Why Senate Democrats are the real challenge to full impeachment trial
When William Shakespeare wrote that “all the world is a stage” and “one man in his time plays many parts,” he could have probably had in mind Senator Charles Schumer. In 1999, the Democrat from New York famously opposed witnesses in the trial of President Clinton as nothing more than “political theater.” Now Schumer has declared that witnesses and a full trial are essential for President Trump, and that a trial without witnesses would be deemed the “most unfair impeachment trial in modern history.”
That does not include the Clinton case where Schumer sought to proceed to a summary vote without a trial. As the Senate now gears up for the third presidential impeachment in history, the fight has begun over the rules and scope of a trial. The Framers were silent on the expected procedures and evidence for a trial, beyond the requirement of a two-thirds vote to convict a president. The only direct precedent on these issues is derived from two very different trials, those of President Johnson and Clinton.
By sending a thin record to the Senate, the House could not have made things easier for Trump. Since the House did not take time to subpoena critical witnesses, such as former national security adviser John Bolton, or to compel testimony of other witnesses, the Senate could simply declare that it will try the case on the record supplied by the House, a record that Democrats insist is already conclusive and overwhelming. Moreover, in reviewing the past trials of Johnson and Clinton, Democrats may have to struggle with precedents of their own making. Indeed, Republicans could argue that a trial without witnesses is impeachment in Democratic style.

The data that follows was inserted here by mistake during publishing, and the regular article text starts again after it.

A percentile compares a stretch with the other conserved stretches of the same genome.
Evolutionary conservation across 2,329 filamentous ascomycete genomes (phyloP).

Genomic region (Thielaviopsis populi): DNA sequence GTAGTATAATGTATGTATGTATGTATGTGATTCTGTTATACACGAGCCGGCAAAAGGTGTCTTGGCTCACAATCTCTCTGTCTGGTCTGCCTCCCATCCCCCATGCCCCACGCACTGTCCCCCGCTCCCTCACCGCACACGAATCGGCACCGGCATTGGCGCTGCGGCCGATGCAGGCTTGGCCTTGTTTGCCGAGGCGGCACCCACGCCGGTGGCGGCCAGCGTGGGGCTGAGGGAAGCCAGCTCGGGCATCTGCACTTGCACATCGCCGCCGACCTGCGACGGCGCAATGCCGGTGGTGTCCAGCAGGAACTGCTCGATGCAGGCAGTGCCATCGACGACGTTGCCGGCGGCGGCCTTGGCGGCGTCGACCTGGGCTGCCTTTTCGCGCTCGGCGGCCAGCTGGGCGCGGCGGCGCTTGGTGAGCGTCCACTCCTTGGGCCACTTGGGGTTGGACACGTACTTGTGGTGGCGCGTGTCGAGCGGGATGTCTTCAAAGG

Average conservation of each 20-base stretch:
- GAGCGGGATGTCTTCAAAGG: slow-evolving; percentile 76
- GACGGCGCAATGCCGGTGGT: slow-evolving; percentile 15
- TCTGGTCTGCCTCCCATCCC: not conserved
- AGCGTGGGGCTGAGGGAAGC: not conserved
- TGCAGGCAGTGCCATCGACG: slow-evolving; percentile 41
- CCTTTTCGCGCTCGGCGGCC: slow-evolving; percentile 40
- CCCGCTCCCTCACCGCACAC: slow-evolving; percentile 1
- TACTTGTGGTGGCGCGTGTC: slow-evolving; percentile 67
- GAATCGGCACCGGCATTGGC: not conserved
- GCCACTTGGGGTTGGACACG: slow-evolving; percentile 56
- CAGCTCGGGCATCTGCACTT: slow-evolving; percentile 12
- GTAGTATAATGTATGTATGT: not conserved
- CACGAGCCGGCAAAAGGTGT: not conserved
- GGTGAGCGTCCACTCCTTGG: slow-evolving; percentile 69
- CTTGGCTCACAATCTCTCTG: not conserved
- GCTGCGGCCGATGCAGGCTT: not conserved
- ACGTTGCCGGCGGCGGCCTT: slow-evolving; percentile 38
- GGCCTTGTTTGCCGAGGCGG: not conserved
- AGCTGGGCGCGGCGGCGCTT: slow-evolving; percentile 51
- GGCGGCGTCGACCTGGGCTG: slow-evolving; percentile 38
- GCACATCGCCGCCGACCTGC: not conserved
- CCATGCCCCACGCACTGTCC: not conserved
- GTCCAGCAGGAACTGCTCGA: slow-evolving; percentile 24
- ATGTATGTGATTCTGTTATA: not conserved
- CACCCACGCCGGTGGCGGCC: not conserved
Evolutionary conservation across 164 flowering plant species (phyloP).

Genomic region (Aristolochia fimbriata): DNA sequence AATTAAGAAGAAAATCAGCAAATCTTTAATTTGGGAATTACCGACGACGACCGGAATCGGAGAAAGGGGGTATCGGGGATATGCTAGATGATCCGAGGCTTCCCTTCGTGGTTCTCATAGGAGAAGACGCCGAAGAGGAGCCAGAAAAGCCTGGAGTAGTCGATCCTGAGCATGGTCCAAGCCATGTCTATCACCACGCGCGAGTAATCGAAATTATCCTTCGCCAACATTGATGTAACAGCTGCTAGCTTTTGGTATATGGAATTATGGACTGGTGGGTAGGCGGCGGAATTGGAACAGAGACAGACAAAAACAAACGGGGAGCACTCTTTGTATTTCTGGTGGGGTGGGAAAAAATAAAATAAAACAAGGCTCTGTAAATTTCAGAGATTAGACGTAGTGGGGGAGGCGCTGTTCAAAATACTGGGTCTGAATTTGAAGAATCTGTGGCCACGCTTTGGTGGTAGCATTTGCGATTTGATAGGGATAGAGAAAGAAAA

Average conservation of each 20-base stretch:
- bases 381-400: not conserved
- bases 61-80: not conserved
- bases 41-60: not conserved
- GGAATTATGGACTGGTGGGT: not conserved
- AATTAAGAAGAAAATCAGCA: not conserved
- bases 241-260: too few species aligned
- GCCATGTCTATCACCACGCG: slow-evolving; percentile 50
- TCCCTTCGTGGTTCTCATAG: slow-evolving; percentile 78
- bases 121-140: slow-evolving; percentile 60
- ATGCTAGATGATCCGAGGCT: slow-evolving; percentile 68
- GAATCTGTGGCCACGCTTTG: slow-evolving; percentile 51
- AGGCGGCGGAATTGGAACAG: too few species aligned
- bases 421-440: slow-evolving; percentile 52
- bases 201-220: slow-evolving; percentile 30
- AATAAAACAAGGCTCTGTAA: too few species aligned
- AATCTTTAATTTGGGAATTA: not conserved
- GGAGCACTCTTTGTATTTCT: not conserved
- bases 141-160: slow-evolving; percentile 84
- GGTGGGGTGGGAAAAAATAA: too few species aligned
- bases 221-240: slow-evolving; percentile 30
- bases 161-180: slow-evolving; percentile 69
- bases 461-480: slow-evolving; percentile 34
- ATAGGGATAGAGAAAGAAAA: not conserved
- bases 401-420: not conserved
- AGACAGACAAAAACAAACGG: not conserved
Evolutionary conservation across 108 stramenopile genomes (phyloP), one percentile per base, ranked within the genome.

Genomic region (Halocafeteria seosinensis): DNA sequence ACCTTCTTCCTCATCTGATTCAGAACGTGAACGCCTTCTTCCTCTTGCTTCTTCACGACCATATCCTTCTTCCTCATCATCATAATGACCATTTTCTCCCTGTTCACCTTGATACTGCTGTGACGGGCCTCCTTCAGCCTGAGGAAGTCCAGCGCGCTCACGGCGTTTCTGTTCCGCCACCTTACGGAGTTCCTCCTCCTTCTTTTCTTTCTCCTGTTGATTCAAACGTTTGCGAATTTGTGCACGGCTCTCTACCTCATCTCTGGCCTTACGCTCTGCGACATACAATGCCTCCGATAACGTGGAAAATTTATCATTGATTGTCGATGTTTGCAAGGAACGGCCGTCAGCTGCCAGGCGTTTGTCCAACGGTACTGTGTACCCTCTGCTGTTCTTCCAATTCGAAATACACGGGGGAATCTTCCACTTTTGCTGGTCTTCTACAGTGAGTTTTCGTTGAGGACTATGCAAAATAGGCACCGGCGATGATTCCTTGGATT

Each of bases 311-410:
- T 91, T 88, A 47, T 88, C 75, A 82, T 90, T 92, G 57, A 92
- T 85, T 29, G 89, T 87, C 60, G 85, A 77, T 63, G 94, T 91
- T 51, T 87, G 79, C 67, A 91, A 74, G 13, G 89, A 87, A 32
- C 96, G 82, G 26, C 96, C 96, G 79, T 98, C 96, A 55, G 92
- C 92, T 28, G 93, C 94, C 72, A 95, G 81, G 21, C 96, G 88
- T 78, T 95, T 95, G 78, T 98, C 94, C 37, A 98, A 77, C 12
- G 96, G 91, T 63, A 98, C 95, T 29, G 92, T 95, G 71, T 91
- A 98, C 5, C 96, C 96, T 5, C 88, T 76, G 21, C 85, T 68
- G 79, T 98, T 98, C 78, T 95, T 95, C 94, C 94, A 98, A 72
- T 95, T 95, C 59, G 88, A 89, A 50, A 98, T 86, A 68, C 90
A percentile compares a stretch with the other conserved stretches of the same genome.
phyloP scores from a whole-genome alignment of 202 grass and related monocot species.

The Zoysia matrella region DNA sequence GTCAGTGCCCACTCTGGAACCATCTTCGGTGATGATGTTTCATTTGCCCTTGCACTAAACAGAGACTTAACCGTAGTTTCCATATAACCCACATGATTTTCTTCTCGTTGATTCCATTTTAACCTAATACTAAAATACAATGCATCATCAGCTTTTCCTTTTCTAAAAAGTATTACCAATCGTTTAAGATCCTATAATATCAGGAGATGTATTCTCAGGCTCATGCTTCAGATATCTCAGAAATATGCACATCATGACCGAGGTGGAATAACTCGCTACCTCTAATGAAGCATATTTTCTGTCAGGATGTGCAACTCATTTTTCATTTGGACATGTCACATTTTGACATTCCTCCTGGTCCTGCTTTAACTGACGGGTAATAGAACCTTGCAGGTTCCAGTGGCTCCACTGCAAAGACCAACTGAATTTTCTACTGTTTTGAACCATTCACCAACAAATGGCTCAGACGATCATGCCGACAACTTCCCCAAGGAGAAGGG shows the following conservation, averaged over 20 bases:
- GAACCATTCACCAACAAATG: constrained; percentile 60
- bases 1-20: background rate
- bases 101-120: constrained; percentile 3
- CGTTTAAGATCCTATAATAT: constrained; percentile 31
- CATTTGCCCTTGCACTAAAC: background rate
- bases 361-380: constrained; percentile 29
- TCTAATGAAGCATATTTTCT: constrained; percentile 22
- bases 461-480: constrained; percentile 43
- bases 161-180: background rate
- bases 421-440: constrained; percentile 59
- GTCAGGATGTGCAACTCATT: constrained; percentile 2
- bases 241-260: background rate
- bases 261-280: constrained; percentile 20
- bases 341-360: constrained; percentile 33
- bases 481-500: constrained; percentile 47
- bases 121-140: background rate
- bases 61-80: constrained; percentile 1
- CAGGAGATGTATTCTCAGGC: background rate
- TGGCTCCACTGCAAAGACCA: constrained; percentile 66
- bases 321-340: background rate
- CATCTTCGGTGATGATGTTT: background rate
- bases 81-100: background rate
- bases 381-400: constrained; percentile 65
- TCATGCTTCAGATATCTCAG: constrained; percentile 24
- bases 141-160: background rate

The first question for the trial could be whether there should even be a trial held at all. In early England, the House of Lords often refused to hold trials on impeachments, which often were raw political exercises. In the Clinton trial, Democrats moved to dismiss both impeachment articles as meritless. The motion by Senator Robert Byrd failed on a largely party line vote with Democrats, including Senator Joe Biden, Senator Dianne Feinstein, and Schumer, opposing having any impeachment trial at all.
Ironically, the obstruction of Congress article in the Trump impeachment would make a stronger case for such a threshold dismissal. The House adopted a brief investigation in order to impeach by Christmas. Trump has challenged the demands from Congress for testimony and documents in court. President Nixon and Clinton both took such appeals to the Supreme Court then lost. I disagree with the White House assertions of immunity and privilege. However, Democrats have taken the position that it can set an artificially short period of investigation and impeach a president who goes to court instead of simply yielding to the demands from Congress.
This would allow lawmakers to effectively manufacture the grounds for impeachment by setting abbreviated investigations then impeaching when presidents turn to the courts. In this case, the House burned more than three months without issuing subpoenas to key witnesses. It even pulled a subpoena for an impeachment witness rather than have the court rule on its merits. Meanwhile, other courts have ruled on these matters, such as the court order for former White House counsel Don McGahn to appear. An appellate court ruling could be expedited on that and other cases but not by Christmas. Worse yet, the Supreme Court has agreed to review decisions ordering Trump to turn over tax and financial records.